1973 Hunter Compact II

Hunter fiberglass camper trailers were manufactured in California from 1971 until 1974. The Compact Jr. was produced primarily in 1971 and 1972 and the Compact II was manufactured mainly in 1973. The Hunter I was offered for the 1974 model year. By the time Hunter closed its shop in the summer of 1975, an estimated 2000 units had been sold, enough to make a name for itself but too few to establish a well-known history.

© 2022 Brian Goree


In the beginning, the Compact Jr. was not made by Hunter.  It was manufactured by Compact Trailers, Inc. located in Buena Park, California under the direction of Lawrence Lynwood “Bud” Jellerson. The company was incorporated December 11, 1969, by Bud Jellerson, Hyman Weiner, Eugene Russell, and Wilfred Morris Roof.

Jellerson, Weiner, and Roof were in the automobile dealership business. By the end of 1971, Compact Trailers had sold more than 600 units and was advertising “choice franchises” to sell their popular trailer which listed for $1,495.

Wheels Afield magazine, November 1971
Bud Jellerson, The Los Angeles Times, November 4, 1976
Wheels Afield magazine, November 1971
The Oakland Tribune, April 13, 1972


Before it produced the Compact Jr., Compact Trailers, Inc. had a working relationship with a company named Trails West. Trails West was located in Clackamas, Oregon, and in 1969 it was manufacturing a unit called the Campster. In 1970, Compact Trailers displayed the Oregon-made Campster at California trade shows, and even supplied a Campster model for a popular magazine to review and test. The two trailers are similar in appearance, and advertising used for the Campster was later adapted for selling the Compact Jr.

Progress Bulletin, Pomona, California, October 8, 1969
Wheels Afield magazine, January 1970
Wheels Afield magazine, June 1970
The Los Angeles Times, January 26, 1970

Advertising flyers for Campster and Compact Jr.


It wasn’t long before Jellerson moved production of the Compact Jr. from Buena Park, California to its new home in Chatsworth, California. Advertising and vehicle identification plates identified the manufacturer as Hunter Structures, Inc.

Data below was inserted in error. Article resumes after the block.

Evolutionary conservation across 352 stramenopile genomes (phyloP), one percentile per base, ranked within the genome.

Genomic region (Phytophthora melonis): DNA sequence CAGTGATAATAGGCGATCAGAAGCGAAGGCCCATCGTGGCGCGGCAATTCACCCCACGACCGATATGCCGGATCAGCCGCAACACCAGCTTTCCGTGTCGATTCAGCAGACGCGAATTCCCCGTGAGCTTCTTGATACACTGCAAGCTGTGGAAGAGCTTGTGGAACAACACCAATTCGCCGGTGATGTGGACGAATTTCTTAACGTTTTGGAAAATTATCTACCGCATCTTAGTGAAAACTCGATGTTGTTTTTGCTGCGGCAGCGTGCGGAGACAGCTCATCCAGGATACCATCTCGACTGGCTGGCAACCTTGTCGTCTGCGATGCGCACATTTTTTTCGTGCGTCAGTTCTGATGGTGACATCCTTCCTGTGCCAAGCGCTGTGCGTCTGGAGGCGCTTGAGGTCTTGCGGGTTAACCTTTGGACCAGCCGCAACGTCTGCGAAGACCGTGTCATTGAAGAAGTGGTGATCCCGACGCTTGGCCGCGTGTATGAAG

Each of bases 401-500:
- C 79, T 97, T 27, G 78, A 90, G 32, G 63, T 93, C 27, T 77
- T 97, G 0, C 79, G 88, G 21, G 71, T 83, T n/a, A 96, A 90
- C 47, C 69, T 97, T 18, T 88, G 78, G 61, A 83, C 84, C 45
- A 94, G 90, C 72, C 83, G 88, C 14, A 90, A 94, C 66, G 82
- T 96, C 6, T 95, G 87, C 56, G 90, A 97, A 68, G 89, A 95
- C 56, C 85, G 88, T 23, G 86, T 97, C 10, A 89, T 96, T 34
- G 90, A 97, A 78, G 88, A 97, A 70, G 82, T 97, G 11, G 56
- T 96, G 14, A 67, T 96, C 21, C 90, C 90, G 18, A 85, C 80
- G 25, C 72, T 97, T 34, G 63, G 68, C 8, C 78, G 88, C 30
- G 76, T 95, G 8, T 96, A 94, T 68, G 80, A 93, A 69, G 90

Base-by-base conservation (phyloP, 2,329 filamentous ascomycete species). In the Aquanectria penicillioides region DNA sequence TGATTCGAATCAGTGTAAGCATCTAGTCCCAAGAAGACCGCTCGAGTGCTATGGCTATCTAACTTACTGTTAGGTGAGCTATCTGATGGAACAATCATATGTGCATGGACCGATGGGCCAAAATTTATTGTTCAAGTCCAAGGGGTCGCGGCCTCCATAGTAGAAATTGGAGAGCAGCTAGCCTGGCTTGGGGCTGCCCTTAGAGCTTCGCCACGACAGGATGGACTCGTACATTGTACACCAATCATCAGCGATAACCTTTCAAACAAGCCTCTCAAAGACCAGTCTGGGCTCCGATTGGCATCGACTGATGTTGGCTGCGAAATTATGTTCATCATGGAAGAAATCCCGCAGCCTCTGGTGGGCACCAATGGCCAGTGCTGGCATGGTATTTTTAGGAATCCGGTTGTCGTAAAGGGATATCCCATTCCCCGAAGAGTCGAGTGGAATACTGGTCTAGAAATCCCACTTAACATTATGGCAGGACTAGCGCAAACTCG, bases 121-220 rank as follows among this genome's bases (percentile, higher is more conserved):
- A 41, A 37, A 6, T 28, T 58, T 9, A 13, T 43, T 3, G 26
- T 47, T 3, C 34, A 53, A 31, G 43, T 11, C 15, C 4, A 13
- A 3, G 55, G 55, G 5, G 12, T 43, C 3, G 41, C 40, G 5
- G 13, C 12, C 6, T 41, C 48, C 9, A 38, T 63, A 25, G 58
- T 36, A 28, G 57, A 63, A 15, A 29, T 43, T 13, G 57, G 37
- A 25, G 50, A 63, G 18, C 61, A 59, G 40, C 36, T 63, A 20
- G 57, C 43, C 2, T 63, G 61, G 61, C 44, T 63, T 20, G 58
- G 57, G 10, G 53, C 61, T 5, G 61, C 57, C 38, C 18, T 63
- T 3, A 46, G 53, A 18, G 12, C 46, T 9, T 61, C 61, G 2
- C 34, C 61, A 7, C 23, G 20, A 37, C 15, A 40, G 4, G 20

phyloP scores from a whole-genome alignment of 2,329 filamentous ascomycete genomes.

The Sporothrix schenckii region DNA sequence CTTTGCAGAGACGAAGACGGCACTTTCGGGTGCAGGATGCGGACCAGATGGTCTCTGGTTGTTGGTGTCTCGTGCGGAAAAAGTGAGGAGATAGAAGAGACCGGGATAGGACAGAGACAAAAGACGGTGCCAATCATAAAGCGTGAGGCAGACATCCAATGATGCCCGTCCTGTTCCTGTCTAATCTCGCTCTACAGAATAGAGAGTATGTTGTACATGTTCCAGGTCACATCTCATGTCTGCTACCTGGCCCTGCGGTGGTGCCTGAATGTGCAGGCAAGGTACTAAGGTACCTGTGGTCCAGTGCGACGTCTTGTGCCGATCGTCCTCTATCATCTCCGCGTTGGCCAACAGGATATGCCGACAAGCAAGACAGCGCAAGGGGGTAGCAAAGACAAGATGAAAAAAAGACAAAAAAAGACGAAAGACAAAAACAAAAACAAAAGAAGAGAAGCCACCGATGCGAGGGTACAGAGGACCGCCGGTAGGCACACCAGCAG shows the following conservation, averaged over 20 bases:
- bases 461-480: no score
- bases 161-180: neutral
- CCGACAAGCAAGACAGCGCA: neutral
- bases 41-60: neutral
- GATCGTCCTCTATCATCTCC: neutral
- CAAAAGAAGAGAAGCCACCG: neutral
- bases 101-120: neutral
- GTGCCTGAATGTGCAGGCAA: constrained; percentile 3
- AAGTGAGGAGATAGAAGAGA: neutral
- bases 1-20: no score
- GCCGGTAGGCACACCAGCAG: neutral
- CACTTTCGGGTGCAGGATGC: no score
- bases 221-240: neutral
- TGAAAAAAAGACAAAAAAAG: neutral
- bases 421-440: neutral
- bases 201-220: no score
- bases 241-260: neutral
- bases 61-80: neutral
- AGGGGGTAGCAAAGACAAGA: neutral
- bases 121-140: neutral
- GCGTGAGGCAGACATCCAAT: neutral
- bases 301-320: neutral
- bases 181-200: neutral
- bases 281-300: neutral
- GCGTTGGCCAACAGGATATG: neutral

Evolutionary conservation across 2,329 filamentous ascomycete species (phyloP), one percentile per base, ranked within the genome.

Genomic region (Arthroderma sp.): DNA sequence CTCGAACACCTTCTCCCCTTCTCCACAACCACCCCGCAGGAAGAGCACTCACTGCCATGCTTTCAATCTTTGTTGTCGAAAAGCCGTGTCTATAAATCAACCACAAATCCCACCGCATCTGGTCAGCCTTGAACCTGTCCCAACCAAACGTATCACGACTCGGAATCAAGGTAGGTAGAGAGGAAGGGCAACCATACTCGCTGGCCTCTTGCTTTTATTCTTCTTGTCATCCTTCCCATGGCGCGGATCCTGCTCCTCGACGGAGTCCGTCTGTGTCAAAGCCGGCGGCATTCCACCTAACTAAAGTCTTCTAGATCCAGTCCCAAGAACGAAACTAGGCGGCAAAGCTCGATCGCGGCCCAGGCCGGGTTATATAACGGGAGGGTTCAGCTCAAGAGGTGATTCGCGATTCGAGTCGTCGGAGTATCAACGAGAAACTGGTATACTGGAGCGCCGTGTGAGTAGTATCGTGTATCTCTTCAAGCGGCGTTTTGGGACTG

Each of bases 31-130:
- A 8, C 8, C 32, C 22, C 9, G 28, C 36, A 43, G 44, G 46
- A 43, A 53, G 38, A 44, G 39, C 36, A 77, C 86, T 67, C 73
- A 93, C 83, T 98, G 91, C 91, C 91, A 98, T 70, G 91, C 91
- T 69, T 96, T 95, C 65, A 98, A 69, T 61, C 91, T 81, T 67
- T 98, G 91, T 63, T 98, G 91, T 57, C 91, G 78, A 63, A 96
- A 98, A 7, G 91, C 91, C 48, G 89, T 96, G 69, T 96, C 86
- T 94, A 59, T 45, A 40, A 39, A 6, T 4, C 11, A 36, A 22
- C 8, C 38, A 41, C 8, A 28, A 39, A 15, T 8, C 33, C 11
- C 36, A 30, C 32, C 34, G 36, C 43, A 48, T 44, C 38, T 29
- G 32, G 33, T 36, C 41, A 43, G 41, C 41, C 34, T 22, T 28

RV Directory, 1972
The Van Nuys News, January 26, 1973
A Compact Jr., manufactured June 1971 by Hunter Structures, Inc. in Chatsworth, California

The Compact Jr. was advertised for sale by dealerships all over the country, including Florida, Minnesota, Kansas, Texas, and Utah.

The Deseret News, Salt Lake City, Utah, March 16, 1973
Florida Today, Cocoa Florida, July 16, 1972

A New Model

In late 1972, the company introduced “the all new version of Compact Jr,” the Hunter Compact II. It was formed from a new fiberglass mold and advertised to dealers for sale in the 1973 model year.

RV Dealer magazine, October and November 1972

Trailer Life magazine, June 1973

The Compact II sold well and was featured in several popular camping magazines.

Wheels Afield magazine, February 1973
Trailer Life magazine, June 1973
Dinette in Compact II, Trailer Life magazine, June 1973
Another picture of the dinette, mentioning “3-door locker/bunk.”

John Coffield of C & G Fiberglass Products, Inc. apparently performed work for Hunter. His business card is glassed into both the top and bottom molds of this 1973 Compact II.

Another Company

As previously noted, the manufacturer of Compact Jr. was initially Compact Trailers, Inc. and then Hunter Structures, Inc.  The plate on this Compact II, however, indicates the manufacturer is Hunter Industries, Inc.

A Compact II, manufactured August 1973 by Hunter Industries, Inc.

Hunter Structures and Hunter Industries operated simultaneously and used the same address, 9525 De Soto Avenue, Chatsworth, California.  Local classified advertising seeking employees and sales representatives sometimes identified Hunter Industries and other times Hunter Structures.

The Los Angeles Times, June 16, 1973
The Los Angeles Times, January 18, 1973

A New Start

For the 1974 model year, Hunter dropped the “Compact” name and called its new model, the “Hunter I.” The exterior was the same as the Compact II because it used the same fiberglass mold. But the Hunter I was equipped with a larger bed, made possible by eliminating the front dinette cushion and some storage space.

All three models, the Compact Jr., the Hunter Compact II, and the Hunter I could be purchased toward the end of 1973. The Hunter I is most rare.

Wheels Afield magazine, March 1974
Wheels Afield magazine, July 1974
Wheels Afield magazine, March 1974
Dinette in Hunter I, Wheels Afield magazine, February 1975
The Californian, Salinas, CA, August 4, 1973


The Hunter Compact line of camper trailers were always marketed as the camping solution for owners of “economy cars.” Consumer interest in fuel economy probably helped Hunter’s sales and fuel shortages likely forced it out of business. Hunter was one of many RV manufacturers that did not survive after the shortages in petroleum imports America experienced in 1974. The Recreational Vehicle Dealers’ Association reported that an estimated 200 manufacturers closed their businesses due to the Energy Crisis. Hunter Industries’ inventory was sold at auction on August 12, 1975.

The Los Angeles Times, August 3, 1975

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© 2022 Brian Goree